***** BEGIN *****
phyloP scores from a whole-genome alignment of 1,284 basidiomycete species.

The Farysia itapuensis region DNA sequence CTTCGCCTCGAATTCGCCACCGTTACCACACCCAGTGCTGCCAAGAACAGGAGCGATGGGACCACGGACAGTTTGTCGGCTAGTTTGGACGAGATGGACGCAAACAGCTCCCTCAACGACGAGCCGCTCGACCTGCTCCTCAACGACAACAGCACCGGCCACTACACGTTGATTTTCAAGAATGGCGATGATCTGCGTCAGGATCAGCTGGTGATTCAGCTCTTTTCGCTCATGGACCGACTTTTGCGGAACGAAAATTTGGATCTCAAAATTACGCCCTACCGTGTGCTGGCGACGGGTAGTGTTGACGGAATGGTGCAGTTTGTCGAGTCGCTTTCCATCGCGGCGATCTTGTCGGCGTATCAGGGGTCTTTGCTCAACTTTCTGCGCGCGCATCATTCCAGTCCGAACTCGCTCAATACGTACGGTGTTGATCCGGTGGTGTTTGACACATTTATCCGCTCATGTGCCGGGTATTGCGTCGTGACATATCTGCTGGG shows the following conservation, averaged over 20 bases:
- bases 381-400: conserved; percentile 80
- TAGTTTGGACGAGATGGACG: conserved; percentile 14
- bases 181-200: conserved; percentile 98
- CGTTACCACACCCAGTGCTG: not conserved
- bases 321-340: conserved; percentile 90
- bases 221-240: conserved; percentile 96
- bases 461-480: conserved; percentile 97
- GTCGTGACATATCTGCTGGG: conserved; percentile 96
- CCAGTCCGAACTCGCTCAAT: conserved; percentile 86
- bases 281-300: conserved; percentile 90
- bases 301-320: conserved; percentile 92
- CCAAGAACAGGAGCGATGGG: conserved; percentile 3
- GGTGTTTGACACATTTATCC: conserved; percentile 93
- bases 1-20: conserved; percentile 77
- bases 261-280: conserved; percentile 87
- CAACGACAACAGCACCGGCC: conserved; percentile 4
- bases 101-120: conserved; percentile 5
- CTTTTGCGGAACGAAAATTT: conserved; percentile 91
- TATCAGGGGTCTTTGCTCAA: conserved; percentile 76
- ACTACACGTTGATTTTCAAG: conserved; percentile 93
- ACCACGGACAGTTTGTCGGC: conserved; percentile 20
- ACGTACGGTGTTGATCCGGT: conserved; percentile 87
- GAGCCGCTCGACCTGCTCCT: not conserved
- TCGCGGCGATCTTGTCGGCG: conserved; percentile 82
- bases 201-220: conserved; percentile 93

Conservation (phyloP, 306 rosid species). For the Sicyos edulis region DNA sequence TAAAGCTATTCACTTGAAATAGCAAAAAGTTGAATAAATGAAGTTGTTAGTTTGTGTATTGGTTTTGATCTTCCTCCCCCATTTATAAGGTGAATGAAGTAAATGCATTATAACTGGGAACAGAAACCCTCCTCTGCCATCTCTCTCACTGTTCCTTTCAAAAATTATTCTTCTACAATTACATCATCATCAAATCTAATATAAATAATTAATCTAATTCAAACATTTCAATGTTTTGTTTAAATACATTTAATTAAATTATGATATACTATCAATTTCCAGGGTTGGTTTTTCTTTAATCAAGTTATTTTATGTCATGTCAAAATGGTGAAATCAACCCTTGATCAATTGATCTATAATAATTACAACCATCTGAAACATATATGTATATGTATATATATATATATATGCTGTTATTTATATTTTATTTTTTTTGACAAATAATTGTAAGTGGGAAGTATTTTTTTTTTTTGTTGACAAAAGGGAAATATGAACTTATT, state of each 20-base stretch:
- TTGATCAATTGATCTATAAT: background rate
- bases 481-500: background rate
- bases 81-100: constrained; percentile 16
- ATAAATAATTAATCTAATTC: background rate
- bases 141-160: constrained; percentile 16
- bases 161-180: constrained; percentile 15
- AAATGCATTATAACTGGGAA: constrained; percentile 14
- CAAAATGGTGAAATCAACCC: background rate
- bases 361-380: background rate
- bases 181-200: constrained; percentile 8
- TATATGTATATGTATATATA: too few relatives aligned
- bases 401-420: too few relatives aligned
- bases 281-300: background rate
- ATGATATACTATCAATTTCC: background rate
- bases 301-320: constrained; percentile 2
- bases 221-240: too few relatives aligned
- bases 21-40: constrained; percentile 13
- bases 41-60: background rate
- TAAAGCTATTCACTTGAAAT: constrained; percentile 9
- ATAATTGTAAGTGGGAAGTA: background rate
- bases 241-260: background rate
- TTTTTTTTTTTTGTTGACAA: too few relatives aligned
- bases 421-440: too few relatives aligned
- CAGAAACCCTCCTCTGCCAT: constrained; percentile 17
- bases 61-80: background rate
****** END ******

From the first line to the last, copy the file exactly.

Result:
phyloP scores from a whole-genome alignment of 1,284 basidiomycete species.

The Farysia itapuensis region DNA sequence CTTCGCCTCGAATTCGCCACCGTTACCACACCCAGTGCTGCCAAGAACAGGAGCGATGGGACCACGGACAGTTTGTCGGCTAGTTTGGACGAGATGGACGCAAACAGCTCCCTCAACGACGAGCCGCTCGACCTGCTCCTCAACGACAACAGCACCGGCCACTACACGTTGATTTTCAAGAATGGCGATGATCTGCGTCAGGATCAGCTGGTGATTCAGCTCTTTTCGCTCATGGACCGACTTTTGCGGAACGAAAATTTGGATCTCAAAATTACGCCCTACCGTGTGCTGGCGACGGGTAGTGTTGACGGAATGGTGCAGTTTGTCGAGTCGCTTTCCATCGCGGCGATCTTGTCGGCGTATCAGGGGTCTTTGCTCAACTTTCTGCGCGCGCATCATTCCAGTCCGAACTCGCTCAATACGTACGGTGTTGATCCGGTGGTGTTTGACACATTTATCCGCTCATGTGCCGGGTATTGCGTCGTGACATATCTGCTGGG shows the following conservation, averaged over 20 bases:
- bases 381-400: conserved; percentile 80
- TAGTTTGGACGAGATGGACG: conserved; percentile 14
- bases 181-200: conserved; percentile 98
- CGTTACCACACCCAGTGCTG: not conserved
- bases 321-340: conserved; percentile 90
- bases 221-240: conserved; percentile 96
- bases 461-480: conserved; percentile 97
- GTCGTGACATATCTGCTGGG: conserved; percentile 96
- CCAGTCCGAACTCGCTCAAT: conserved; percentile 86
- bases 281-300: conserved; percentile 90
- bases 301-320: conserved; percentile 92
- CCAAGAACAGGAGCGATGGG: conserved; percentile 3
- GGTGTTTGACACATTTATCC: conserved; percentile 93
- bases 1-20: conserved; percentile 77
- bases 261-280: conserved; percentile 87
- CAACGACAACAGCACCGGCC: conserved; percentile 4
- bases 101-120: conserved; percentile 5
- CTTTTGCGGAACGAAAATTT: conserved; percentile 91
- TATCAGGGGTCTTTGCTCAA: conserved; percentile 76
- ACTACACGTTGATTTTCAAG: conserved; percentile 93
- ACCACGGACAGTTTGTCGGC: conserved; percentile 20
- ACGTACGGTGTTGATCCGGT: conserved; percentile 87
- GAGCCGCTCGACCTGCTCCT: not conserved
- TCGCGGCGATCTTGTCGGCG: conserved; percentile 82
- bases 201-220: conserved; percentile 93

Conservation (phyloP, 306 rosid species). For the Sicyos edulis region DNA sequence TAAAGCTATTCACTTGAAATAGCAAAAAGTTGAATAAATGAAGTTGTTAGTTTGTGTATTGGTTTTGATCTTCCTCCCCCATTTATAAGGTGAATGAAGTAAATGCATTATAACTGGGAACAGAAACCCTCCTCTGCCATCTCTCTCACTGTTCCTTTCAAAAATTATTCTTCTACAATTACATCATCATCAAATCTAATATAAATAATTAATCTAATTCAAACATTTCAATGTTTTGTTTAAATACATTTAATTAAATTATGATATACTATCAATTTCCAGGGTTGGTTTTTCTTTAATCAAGTTATTTTATGTCATGTCAAAATGGTGAAATCAACCCTTGATCAATTGATCTATAATAATTACAACCATCTGAAACATATATGTATATGTATATATATATATATATGCTGTTATTTATATTTTATTTTTTTTGACAAATAATTGTAAGTGGGAAGTATTTTTTTTTTTTGTTGACAAAAGGGAAATATGAACTTATT, state of each 20-base stretch:
- TTGATCAATTGATCTATAAT: background rate
- bases 481-500: background rate
- bases 81-100: constrained; percentile 16
- ATAAATAATTAATCTAATTC: background rate
- bases 141-160: constrained; percentile 16
- bases 161-180: constrained; percentile 15
- AAATGCATTATAACTGGGAA: constrained; percentile 14
- CAAAATGGTGAAATCAACCC: background rate
- bases 361-380: background rate
- bases 181-200: constrained; percentile 8
- TATATGTATATGTATATATA: too few relatives aligned
- bases 401-420: too few relatives aligned
- bases 281-300: background rate
- ATGATATACTATCAATTTCC: background rate
- bases 301-320: constrained; percentile 2
- bases 221-240: too few relatives aligned
- bases 21-40: constrained; percentile 13
- bases 41-60: background rate
- TAAAGCTATTCACTTGAAAT: constrained; percentile 9
- ATAATTGTAAGTGGGAAGTA: background rate
- bases 241-260: background rate
- TTTTTTTTTTTTGTTGACAA: too few relatives aligned
- bases 421-440: too few relatives aligned
- CAGAAACCCTCCTCTGCCAT: constrained; percentile 17
- bases 61-80: background rate